Games, gaming and gamification in Higher Education
Using games and game strategies for enhancing learning in higher education settings.
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Eco Challenge - Water and Sustainability Game

Eco Challenge - Water and Sustainability Game | Games, gaming and gamification in Higher Education | Scoop.it

Curtin University is proud to announce that it is the Australian organiser for participation in the  UNEP-DHI Eco Challenge 2015.

 

Water is essential for all life as we know it. A simple fact that sometimes feels forgotten as political and commercial interests take priority.

 

UNEP-DHI Eco Challenge 2015 provides an exciting and authentic learning experience for students aged 11-17 through the online strategic game "Aqua Republica". Addressing national curriculum priority dimensions of Sustainability and Asia and Australia's engagement with Asia the experience provides many learning opportunities across Social Studies, Science, Humanities, Health and Physical Education, English, Geography, and more.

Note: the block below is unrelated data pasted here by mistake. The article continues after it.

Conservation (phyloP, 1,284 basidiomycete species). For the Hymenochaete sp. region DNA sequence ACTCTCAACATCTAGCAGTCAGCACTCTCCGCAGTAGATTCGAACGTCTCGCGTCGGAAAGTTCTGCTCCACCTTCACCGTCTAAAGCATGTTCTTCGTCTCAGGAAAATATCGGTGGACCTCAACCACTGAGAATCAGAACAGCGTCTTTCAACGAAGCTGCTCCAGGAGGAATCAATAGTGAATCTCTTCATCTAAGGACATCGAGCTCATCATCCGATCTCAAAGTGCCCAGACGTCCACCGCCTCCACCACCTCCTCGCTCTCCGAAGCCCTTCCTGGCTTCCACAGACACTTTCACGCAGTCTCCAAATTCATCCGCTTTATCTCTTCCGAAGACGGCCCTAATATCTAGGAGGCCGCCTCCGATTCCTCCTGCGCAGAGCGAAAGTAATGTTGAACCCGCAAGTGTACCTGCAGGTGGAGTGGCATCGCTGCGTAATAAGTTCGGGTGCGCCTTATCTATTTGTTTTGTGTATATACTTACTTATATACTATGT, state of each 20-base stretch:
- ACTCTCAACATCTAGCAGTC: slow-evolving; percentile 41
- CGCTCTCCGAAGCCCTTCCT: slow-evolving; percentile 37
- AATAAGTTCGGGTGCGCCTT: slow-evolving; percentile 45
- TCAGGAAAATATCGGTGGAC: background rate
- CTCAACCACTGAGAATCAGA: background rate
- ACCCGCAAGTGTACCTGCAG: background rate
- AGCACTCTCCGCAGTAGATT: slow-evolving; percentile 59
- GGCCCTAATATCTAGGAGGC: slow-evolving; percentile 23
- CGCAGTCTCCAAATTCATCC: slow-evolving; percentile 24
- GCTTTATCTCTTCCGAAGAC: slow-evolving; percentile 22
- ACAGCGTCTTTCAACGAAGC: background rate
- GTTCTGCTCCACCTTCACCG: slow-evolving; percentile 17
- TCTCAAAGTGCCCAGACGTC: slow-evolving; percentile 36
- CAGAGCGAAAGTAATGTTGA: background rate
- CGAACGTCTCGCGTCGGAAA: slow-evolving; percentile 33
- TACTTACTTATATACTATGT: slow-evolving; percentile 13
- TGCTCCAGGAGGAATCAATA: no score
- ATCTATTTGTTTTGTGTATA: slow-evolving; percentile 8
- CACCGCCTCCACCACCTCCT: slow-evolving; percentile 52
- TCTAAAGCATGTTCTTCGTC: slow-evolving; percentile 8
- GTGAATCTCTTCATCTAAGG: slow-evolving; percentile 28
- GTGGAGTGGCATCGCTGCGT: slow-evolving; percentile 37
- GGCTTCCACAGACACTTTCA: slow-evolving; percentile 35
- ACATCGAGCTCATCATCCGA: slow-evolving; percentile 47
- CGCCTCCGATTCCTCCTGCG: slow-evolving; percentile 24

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Why Successful Classrooms Build a 'Game Layer' Into Lessons - US News

Why Successful Classrooms Build a 'Game Layer' Into Lessons - US News | Games, gaming and gamification in Higher Education | Scoop.it
A new book shows why successful classrooms build a 'game layer' into lessons.
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Game-based learning tames troubled students in eastern Helsinki school - YLE News